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Julius Mark

Rabbi Dr. Julius Mark (1899-1977), from Cincinnati, Ohio, was a prominent Reform movement rabbi in the United States, leading Temple Emanu‐El in New York City. A graduate of the University of Cincinnati, he was ordained at HUC. He served two terms as president of the Synagogue Council of America, the national coordinating agency of the rabbinical and congregational bodies of Reform, Conservative and Orthodox Judaism. Before arriving at Temple Emanu-El, he served Temple Beth El (South Bend, Indiana, from 1922 to 1926), and the Vine Street Temple (Nashville, Tennessee, from 1926 to 1948). After Pearl Harbor in 1941, he volunteered as a military chaplain and served the US Navy. He became Jewish chaplain to the Pacific Fleet, rising to the rank of lieutenant commander on the staff of Fleet Adm. Chester W. Nimitz. During the war, Rabbi Mark wrote more than 10,000 letters to relatives of military personnel, both Jewish and non‐Jewish, whom he had met, reassuring those at home that their loved ones were fine. From 1949 to 1963, he was visiting professor of homiletics and practical theology at the New York School of the Hebrew Union College‐Jewish Institute of Religion. Five colleges and universities awarded Rabbi Mark honorary doctorates in law, divinity, humanities, sacred theology and humane letters. In addition, he received the Human Relations Award of the Methodist Church in 1963, the Gold Medallion for Courageous Leadership of the National Conference of Christians and Jews in 1966, the Clergyman of the Year award in 1969 from Religious Heritage of America and was awarded plaques by the Israel Bond organization in recognition of devoted support of Israel” in 1967, 1968 and 1970. Among his many posts through the years were life trustee of the Federation of Jewish Philanthropies, membership on the executive committee of the United States Commission for U.N.E.S.C.O., on the board of the National Conference of Christians and Jews, on the Eastern board of the Anti‐Defamation League, on the governing board of the World Union for Progressive Judaism, honorary vice chairman of the Lighthouse for the Blind, honorary president of the American Jewish Encyclopedia Society and member of the Council on Foreign Relations. His books included Behaviorism and Religion, The Rabbi Faces Some Big Dilemmas, The Art of Preaching and Reaching for the Moon.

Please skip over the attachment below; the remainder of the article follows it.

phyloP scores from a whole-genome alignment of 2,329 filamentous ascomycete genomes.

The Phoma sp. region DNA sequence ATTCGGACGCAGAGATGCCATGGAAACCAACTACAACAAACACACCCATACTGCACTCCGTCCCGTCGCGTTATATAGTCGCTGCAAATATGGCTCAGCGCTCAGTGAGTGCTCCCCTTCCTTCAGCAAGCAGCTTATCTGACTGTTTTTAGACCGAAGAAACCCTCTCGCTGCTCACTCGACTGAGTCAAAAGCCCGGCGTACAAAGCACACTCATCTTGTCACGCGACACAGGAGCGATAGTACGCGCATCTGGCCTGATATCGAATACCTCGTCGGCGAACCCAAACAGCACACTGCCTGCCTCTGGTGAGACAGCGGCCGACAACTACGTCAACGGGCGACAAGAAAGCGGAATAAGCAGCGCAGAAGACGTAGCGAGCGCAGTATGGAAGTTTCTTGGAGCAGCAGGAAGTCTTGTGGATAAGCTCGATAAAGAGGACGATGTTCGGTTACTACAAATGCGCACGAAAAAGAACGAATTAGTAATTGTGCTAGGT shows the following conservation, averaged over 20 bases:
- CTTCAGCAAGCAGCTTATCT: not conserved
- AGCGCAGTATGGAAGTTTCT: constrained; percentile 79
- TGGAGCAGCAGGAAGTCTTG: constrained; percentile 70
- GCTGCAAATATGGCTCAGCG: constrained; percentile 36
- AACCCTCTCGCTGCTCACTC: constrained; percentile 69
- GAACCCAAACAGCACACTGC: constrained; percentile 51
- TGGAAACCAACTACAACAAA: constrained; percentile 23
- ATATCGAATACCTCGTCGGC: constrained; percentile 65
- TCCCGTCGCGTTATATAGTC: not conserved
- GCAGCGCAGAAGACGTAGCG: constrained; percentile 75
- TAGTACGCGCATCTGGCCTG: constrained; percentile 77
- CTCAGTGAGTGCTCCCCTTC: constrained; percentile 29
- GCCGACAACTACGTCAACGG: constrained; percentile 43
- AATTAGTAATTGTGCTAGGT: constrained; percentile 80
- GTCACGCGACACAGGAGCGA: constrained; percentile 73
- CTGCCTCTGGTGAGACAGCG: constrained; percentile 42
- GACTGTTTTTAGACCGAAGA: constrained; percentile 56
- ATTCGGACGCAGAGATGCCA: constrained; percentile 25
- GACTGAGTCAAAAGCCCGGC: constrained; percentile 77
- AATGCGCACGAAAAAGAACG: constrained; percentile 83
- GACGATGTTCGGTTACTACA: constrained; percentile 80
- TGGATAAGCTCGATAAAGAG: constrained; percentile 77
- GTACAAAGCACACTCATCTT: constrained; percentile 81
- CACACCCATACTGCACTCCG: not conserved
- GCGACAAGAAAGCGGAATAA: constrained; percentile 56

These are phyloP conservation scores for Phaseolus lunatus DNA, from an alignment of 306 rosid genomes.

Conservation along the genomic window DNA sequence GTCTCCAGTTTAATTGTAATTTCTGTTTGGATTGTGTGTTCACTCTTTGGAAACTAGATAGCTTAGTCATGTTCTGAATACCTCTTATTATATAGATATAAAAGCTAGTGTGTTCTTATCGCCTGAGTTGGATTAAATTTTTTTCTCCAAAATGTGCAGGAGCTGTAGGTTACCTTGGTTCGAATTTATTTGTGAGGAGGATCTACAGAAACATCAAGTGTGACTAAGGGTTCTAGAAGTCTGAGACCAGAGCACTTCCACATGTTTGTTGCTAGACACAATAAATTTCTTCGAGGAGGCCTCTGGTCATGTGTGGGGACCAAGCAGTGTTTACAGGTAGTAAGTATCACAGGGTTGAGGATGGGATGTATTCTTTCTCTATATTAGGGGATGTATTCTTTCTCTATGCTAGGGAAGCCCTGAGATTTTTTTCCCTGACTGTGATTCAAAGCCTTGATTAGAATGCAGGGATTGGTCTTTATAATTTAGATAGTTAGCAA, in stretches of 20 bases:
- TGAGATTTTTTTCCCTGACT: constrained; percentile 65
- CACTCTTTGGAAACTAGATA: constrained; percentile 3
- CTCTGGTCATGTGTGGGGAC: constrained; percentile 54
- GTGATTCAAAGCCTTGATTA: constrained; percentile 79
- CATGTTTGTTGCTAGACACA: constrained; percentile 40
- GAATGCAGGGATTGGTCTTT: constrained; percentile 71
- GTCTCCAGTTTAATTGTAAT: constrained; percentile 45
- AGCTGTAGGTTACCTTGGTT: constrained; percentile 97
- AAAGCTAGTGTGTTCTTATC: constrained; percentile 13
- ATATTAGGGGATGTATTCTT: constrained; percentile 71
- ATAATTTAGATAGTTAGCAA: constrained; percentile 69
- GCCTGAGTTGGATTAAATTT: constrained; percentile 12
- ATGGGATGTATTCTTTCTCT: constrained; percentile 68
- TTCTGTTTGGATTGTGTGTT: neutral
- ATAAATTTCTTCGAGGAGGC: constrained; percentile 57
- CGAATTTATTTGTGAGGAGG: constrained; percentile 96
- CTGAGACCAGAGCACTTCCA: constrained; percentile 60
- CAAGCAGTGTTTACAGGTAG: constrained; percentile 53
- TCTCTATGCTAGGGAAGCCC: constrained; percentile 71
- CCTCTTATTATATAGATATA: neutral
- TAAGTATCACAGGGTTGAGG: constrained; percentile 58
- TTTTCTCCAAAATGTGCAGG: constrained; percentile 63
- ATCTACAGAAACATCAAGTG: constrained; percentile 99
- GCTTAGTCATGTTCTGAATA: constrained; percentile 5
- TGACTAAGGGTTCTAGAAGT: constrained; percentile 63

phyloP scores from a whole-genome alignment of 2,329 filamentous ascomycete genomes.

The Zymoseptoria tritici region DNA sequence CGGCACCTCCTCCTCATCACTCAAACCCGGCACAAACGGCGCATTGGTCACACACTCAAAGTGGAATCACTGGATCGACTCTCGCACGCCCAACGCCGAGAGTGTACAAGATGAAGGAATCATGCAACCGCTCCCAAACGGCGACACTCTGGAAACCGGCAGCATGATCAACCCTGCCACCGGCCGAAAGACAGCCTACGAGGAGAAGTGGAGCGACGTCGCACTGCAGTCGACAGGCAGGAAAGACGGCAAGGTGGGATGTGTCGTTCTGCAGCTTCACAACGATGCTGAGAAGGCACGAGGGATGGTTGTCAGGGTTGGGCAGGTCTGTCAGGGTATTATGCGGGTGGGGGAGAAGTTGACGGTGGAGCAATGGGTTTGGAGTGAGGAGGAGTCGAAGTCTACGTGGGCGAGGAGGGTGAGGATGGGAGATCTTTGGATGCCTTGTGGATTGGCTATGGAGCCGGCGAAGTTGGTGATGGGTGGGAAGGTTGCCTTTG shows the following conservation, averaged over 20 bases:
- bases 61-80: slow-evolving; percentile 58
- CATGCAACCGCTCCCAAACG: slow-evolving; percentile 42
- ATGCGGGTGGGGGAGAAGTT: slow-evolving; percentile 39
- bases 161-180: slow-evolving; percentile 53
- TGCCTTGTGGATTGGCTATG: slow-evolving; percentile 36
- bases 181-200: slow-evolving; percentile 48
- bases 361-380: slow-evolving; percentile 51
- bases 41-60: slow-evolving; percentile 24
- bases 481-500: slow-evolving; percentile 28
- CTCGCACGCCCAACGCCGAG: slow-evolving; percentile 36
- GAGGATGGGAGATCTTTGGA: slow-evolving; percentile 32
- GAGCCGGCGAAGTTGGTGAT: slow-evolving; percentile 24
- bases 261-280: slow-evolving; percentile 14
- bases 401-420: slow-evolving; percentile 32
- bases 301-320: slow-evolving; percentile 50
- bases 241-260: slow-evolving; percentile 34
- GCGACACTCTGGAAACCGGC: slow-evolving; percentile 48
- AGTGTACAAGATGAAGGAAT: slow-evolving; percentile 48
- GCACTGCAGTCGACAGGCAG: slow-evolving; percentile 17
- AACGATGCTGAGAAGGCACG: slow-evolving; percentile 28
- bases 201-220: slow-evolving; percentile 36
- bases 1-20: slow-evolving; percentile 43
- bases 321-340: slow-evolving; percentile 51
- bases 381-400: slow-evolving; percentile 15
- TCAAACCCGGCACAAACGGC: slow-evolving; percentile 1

Prayer of the Guest Chaplain of the U.S. Senate: Rabbi Dr. Julius Mark on 29 March 1960

Contributed on: 27 Mar 2024 by Aharon N. Varady (transcription) | Julius Mark | United States Congressional Record |

The Opening Prayer given in the U.S. House of Representatives on 29 March 1960. . . .

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